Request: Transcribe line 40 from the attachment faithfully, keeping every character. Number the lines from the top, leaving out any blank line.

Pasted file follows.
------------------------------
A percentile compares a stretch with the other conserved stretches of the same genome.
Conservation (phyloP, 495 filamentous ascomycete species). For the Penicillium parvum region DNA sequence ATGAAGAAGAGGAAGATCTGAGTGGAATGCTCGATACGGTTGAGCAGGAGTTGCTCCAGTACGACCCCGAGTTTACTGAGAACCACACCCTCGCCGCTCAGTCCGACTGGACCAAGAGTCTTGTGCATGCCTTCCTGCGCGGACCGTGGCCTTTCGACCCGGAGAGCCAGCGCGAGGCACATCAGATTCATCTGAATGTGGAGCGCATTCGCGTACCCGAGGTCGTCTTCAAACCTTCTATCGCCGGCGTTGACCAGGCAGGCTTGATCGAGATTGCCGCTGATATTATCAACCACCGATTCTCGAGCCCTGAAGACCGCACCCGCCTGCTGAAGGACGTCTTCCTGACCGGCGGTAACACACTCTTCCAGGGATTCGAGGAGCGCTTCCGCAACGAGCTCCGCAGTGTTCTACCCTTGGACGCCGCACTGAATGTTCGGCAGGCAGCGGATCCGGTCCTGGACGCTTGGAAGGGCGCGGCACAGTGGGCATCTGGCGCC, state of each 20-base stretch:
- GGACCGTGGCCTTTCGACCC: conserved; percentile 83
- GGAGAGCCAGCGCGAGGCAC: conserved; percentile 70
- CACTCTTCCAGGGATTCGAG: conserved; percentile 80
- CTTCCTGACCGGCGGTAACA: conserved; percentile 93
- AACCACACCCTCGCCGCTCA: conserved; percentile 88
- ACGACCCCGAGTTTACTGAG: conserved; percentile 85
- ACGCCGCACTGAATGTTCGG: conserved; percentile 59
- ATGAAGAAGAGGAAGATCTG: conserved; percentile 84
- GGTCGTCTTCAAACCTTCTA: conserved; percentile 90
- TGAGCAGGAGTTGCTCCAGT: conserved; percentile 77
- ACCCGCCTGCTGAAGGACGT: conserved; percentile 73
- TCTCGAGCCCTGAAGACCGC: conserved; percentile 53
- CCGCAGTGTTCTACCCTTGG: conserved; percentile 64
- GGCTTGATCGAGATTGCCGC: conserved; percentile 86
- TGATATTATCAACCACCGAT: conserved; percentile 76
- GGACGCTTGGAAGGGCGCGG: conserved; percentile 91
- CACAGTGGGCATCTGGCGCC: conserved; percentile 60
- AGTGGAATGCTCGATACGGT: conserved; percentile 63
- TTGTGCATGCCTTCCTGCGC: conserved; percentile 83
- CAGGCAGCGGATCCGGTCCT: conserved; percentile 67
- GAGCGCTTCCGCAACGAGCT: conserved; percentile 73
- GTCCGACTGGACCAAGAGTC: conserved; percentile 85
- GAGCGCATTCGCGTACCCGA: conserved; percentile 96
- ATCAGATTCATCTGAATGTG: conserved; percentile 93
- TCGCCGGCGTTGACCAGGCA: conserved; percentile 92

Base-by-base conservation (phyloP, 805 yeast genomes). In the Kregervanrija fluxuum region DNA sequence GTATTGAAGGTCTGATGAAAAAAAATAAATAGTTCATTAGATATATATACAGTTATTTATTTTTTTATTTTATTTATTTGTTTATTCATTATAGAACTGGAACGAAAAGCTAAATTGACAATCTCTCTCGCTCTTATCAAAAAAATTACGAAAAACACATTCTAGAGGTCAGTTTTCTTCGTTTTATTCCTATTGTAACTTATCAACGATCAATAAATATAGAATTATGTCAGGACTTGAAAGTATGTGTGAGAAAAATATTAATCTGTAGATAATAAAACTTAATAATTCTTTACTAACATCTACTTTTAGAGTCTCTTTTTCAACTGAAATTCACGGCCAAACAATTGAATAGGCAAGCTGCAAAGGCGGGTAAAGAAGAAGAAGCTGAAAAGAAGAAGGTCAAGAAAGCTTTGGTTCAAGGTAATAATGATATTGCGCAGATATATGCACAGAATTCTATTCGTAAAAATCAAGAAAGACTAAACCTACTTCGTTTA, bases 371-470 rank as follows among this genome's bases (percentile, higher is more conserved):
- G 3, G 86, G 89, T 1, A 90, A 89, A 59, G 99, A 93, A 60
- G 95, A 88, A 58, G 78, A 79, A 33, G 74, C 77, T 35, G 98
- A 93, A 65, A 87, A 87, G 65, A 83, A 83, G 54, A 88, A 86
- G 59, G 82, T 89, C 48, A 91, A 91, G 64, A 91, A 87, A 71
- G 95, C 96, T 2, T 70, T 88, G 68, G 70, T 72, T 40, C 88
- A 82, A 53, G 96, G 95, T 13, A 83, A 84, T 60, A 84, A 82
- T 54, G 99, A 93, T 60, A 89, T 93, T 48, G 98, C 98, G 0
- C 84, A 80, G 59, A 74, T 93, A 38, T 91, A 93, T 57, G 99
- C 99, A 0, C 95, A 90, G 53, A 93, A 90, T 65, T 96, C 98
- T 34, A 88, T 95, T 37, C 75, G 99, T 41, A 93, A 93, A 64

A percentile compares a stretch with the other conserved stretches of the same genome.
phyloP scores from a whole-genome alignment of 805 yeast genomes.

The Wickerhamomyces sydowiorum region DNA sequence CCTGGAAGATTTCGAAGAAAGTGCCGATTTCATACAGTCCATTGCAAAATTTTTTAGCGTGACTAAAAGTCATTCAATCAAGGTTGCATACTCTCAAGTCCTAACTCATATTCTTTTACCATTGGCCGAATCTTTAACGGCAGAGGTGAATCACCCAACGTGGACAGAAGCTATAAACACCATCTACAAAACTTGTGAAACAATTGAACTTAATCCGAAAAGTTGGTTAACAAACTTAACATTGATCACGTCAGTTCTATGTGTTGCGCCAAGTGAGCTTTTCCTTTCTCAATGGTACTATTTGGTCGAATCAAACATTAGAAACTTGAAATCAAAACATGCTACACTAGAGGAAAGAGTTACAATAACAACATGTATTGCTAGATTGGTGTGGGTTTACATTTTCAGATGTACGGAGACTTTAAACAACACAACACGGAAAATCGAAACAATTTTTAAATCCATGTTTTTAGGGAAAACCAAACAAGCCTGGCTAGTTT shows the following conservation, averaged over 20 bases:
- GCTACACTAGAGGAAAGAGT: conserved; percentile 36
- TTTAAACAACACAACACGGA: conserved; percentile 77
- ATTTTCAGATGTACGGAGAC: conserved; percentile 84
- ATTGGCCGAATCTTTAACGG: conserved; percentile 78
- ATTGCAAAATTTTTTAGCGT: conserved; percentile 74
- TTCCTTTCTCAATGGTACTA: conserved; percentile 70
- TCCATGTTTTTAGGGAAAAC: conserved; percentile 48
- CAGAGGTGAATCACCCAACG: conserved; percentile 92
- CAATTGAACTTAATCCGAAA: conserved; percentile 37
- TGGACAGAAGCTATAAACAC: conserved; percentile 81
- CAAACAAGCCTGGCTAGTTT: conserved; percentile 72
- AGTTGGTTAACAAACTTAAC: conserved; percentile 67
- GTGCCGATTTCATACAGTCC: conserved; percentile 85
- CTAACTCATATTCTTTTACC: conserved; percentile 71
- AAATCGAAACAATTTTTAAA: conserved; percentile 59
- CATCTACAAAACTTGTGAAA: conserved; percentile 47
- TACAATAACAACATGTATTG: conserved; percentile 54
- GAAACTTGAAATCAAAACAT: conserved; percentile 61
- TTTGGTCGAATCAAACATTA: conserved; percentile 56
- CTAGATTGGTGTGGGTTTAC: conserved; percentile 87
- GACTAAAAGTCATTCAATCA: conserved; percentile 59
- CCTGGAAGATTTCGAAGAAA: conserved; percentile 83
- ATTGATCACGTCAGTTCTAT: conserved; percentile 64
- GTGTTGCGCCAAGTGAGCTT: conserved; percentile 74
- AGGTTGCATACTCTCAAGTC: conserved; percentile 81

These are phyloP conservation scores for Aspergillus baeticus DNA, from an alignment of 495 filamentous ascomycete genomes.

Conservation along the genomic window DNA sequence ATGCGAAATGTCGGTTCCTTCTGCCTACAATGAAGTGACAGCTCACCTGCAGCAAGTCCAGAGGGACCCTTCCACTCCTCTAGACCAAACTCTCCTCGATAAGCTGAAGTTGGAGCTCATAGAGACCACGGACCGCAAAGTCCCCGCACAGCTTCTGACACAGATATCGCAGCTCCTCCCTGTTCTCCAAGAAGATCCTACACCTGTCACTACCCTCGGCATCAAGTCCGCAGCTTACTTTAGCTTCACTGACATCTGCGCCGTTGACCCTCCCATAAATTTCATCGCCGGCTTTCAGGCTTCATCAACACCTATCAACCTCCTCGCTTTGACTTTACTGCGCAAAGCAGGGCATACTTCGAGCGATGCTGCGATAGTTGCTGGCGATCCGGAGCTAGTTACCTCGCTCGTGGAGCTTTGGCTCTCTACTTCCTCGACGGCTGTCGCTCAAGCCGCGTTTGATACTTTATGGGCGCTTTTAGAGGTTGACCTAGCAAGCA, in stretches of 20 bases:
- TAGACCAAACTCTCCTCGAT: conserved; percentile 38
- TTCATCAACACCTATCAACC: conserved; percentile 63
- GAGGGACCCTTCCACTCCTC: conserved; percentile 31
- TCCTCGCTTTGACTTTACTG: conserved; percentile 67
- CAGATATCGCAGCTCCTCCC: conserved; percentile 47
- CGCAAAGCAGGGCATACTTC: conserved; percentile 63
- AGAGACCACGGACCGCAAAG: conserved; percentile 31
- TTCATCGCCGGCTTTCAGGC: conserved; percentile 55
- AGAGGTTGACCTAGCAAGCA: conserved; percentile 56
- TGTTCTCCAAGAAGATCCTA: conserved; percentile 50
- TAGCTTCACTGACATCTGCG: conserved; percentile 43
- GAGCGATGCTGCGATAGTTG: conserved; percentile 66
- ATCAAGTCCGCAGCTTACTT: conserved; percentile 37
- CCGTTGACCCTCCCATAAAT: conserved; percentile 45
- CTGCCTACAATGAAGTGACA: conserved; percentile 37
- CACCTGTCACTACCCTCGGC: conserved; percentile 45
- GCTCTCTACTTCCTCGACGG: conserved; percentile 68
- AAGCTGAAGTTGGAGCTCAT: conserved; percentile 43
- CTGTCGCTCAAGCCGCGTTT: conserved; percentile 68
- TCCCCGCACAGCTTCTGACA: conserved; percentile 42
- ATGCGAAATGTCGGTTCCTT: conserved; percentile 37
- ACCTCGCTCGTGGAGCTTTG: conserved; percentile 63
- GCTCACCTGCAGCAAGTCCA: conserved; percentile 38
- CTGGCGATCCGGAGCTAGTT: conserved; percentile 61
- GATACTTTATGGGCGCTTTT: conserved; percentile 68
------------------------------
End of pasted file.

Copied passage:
phyloP scores from a whole-genome alignment of 805 yeast genomes.